Hazardous conditions are the norm for a firefighter, who might encounter life-threatening fumes, smoke, or fire during any work shift. However, the rewards are high; many firefighters are seen as heroes in their community, and are admired by children and adults alike. The chance to save lives on a regular basis is the primary draw for most firefighters.

There is great potential for advancement as a firefighter. Within a fire station, a firefighter may move up the ranks from engineer to lieutenant, and further up the chain until becoming chief. Advancement usually is limited to those employees who have both experience in the field and higher education.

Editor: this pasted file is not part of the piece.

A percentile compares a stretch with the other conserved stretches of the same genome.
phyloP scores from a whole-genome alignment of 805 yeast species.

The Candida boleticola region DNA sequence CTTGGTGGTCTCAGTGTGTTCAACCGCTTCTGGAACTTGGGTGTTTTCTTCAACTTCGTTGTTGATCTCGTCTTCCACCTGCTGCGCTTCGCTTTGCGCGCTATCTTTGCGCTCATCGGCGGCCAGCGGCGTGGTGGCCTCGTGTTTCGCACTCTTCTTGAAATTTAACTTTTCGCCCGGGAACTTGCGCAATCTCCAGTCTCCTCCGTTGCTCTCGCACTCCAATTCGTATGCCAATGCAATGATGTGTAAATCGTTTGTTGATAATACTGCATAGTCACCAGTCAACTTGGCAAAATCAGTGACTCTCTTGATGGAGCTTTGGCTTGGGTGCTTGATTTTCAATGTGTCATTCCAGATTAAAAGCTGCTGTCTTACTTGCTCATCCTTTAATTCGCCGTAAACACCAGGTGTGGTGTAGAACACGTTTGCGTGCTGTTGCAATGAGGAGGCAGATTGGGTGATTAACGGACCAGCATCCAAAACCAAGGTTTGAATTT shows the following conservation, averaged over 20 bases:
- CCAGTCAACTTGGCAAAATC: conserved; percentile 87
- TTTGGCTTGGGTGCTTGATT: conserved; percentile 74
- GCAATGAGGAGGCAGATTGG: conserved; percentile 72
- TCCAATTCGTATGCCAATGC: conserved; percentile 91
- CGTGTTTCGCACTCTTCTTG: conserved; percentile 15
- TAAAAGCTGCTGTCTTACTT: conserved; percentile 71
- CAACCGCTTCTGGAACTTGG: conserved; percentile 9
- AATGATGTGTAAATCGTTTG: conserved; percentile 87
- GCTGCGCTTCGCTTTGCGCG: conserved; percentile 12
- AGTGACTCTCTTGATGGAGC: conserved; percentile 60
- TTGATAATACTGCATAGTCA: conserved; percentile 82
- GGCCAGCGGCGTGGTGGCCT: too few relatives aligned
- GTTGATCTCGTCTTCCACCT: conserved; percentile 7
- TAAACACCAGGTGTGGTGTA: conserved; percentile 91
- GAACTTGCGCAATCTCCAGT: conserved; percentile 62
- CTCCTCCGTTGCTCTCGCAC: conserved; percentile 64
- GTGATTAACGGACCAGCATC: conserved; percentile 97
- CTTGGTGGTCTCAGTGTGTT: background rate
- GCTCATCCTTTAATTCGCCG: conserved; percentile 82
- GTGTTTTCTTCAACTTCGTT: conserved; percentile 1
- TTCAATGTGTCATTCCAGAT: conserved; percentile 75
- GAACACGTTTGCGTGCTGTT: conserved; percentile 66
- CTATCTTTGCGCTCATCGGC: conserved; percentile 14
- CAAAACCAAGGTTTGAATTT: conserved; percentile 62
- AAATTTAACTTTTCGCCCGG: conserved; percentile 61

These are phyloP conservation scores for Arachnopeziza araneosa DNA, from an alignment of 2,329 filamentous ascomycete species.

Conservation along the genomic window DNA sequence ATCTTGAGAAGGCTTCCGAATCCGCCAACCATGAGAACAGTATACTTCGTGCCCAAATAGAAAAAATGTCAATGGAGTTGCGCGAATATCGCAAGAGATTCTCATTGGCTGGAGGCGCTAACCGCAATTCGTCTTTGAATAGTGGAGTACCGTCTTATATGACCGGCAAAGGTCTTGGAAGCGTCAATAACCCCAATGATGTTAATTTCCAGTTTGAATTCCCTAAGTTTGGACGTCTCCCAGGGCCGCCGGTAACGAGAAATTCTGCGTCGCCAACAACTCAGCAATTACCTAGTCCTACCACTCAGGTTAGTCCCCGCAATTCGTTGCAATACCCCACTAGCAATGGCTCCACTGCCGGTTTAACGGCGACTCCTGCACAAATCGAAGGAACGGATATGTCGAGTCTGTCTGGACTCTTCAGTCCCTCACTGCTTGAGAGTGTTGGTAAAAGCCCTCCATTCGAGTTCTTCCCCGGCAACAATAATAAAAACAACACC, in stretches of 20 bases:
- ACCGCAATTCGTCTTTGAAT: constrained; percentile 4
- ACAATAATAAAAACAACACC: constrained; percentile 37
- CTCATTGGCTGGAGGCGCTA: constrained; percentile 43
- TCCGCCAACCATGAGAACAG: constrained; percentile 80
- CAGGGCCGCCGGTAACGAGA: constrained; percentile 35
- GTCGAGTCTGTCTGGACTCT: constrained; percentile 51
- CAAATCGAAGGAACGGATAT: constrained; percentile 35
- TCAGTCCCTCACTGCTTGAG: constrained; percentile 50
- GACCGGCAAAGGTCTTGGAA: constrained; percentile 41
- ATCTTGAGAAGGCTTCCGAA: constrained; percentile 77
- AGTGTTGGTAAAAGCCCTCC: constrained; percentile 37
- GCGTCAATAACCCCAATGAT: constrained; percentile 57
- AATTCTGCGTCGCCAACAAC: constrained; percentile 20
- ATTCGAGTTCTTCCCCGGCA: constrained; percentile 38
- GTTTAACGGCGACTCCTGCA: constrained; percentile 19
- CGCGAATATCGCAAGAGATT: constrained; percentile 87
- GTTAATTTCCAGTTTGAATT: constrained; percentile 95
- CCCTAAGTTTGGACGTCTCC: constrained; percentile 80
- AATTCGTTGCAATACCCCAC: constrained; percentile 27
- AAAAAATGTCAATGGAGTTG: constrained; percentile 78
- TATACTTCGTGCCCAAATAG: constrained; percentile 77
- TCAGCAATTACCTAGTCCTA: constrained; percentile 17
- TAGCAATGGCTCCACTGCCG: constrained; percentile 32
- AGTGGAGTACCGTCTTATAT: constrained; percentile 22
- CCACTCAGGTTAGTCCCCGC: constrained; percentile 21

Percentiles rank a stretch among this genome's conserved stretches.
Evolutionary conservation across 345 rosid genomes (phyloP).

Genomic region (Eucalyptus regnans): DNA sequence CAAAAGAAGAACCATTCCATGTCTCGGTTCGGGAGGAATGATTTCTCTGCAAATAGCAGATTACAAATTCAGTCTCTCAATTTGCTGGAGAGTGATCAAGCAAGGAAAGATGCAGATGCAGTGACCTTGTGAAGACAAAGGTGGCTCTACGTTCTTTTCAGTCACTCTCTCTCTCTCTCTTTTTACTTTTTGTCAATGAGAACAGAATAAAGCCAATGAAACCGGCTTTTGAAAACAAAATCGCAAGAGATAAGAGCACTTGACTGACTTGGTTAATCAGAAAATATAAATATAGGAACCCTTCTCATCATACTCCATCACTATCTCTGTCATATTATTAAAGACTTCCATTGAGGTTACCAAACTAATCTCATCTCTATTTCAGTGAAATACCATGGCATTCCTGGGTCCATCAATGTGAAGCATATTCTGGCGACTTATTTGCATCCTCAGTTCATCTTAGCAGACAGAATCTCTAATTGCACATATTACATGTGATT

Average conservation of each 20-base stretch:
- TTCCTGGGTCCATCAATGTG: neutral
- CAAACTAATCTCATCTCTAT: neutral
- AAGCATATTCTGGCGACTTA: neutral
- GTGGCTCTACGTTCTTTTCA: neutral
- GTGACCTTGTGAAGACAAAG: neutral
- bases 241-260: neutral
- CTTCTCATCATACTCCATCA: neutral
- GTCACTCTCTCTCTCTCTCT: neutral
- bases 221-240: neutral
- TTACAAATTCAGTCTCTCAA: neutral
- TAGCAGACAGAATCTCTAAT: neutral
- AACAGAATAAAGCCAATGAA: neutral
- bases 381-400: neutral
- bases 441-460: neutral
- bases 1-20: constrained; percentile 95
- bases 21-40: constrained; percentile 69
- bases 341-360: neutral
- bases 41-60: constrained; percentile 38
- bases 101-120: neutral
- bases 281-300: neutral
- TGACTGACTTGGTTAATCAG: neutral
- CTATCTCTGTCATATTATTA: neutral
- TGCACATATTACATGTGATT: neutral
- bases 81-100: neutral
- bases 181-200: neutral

Forest Fire Inspector and Prevention Specialist

A forest fire inspector and prevention specialist is a special kind of firefighter who works in national forests and parks. They watch for fires from their watchtower and call in any sightings to the main station. These professionals fight fires in national parks and forests using a variety of methods.

Prevention of fires is an important part of their job as well. They are responsible for ensuring that campers and visitors to the forests and parks follow fire safety precautions and rules.

Requirements for becoming a forest fire inspector and prevention specialist typically are the same as requirements for becoming a firefighter. They must complete high school or earn their GED equivalency, and pass physical, written and medical examinations. Opportunities for advancement are improved with completed education.

Fire Inspector